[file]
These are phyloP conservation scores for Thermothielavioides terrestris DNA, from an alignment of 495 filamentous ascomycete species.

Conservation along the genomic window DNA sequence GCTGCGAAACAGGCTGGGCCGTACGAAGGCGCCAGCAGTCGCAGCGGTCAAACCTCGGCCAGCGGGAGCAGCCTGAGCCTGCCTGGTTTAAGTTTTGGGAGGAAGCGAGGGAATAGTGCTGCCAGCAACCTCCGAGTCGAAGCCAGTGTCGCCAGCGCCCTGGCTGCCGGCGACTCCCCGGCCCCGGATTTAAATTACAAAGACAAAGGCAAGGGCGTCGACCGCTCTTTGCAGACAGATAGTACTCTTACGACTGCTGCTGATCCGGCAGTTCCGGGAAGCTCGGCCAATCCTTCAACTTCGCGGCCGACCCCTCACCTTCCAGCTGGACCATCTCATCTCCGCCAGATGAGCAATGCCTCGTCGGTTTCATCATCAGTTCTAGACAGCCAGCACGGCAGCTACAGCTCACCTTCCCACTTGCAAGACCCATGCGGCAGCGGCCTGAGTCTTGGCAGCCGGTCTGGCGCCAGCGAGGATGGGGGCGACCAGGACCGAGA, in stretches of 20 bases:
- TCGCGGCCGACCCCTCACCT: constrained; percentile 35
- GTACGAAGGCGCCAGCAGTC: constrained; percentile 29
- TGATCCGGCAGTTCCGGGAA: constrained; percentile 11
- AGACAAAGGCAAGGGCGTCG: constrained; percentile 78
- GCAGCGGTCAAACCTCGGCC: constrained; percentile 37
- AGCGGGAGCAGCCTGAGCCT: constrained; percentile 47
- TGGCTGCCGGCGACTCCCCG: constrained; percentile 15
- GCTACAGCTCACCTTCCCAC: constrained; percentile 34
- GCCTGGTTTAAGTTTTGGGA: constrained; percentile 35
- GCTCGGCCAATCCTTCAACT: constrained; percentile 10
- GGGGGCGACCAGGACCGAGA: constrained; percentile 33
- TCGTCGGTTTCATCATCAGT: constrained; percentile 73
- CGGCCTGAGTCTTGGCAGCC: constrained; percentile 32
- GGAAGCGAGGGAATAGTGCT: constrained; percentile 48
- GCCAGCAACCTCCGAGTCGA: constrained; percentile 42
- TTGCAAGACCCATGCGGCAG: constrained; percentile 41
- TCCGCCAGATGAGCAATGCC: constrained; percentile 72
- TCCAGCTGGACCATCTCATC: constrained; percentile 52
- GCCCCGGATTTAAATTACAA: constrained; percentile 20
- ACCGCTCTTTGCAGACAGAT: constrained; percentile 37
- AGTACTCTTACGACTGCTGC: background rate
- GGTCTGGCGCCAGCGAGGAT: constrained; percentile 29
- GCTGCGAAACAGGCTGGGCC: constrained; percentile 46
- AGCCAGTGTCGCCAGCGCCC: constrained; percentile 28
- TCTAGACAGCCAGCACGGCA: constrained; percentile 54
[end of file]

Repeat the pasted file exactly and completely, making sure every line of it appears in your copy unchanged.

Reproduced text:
These are phyloP conservation scores for Thermothielavioides terrestris DNA, from an alignment of 495 filamentous ascomycete species.

Conservation along the genomic window DNA sequence GCTGCGAAACAGGCTGGGCCGTACGAAGGCGCCAGCAGTCGCAGCGGTCAAACCTCGGCCAGCGGGAGCAGCCTGAGCCTGCCTGGTTTAAGTTTTGGGAGGAAGCGAGGGAATAGTGCTGCCAGCAACCTCCGAGTCGAAGCCAGTGTCGCCAGCGCCCTGGCTGCCGGCGACTCCCCGGCCCCGGATTTAAATTACAAAGACAAAGGCAAGGGCGTCGACCGCTCTTTGCAGACAGATAGTACTCTTACGACTGCTGCTGATCCGGCAGTTCCGGGAAGCTCGGCCAATCCTTCAACTTCGCGGCCGACCCCTCACCTTCCAGCTGGACCATCTCATCTCCGCCAGATGAGCAATGCCTCGTCGGTTTCATCATCAGTTCTAGACAGCCAGCACGGCAGCTACAGCTCACCTTCCCACTTGCAAGACCCATGCGGCAGCGGCCTGAGTCTTGGCAGCCGGTCTGGCGCCAGCGAGGATGGGGGCGACCAGGACCGAGA, in stretches of 20 bases:
- TCGCGGCCGACCCCTCACCT: constrained; percentile 35
- GTACGAAGGCGCCAGCAGTC: constrained; percentile 29
- TGATCCGGCAGTTCCGGGAA: constrained; percentile 11
- AGACAAAGGCAAGGGCGTCG: constrained; percentile 78
- GCAGCGGTCAAACCTCGGCC: constrained; percentile 37
- AGCGGGAGCAGCCTGAGCCT: constrained; percentile 47
- TGGCTGCCGGCGACTCCCCG: constrained; percentile 15
- GCTACAGCTCACCTTCCCAC: constrained; percentile 34
- GCCTGGTTTAAGTTTTGGGA: constrained; percentile 35
- GCTCGGCCAATCCTTCAACT: constrained; percentile 10
- GGGGGCGACCAGGACCGAGA: constrained; percentile 33
- TCGTCGGTTTCATCATCAGT: constrained; percentile 73
- CGGCCTGAGTCTTGGCAGCC: constrained; percentile 32
- GGAAGCGAGGGAATAGTGCT: constrained; percentile 48
- GCCAGCAACCTCCGAGTCGA: constrained; percentile 42
- TTGCAAGACCCATGCGGCAG: constrained; percentile 41
- TCCGCCAGATGAGCAATGCC: constrained; percentile 72
- TCCAGCTGGACCATCTCATC: constrained; percentile 52
- GCCCCGGATTTAAATTACAA: constrained; percentile 20
- ACCGCTCTTTGCAGACAGAT: constrained; percentile 37
- AGTACTCTTACGACTGCTGC: background rate
- GGTCTGGCGCCAGCGAGGAT: constrained; percentile 29
- GCTGCGAAACAGGCTGGGCC: constrained; percentile 46
- AGCCAGTGTCGCCAGCGCCC: constrained; percentile 28
- TCTAGACAGCCAGCACGGCA: constrained; percentile 54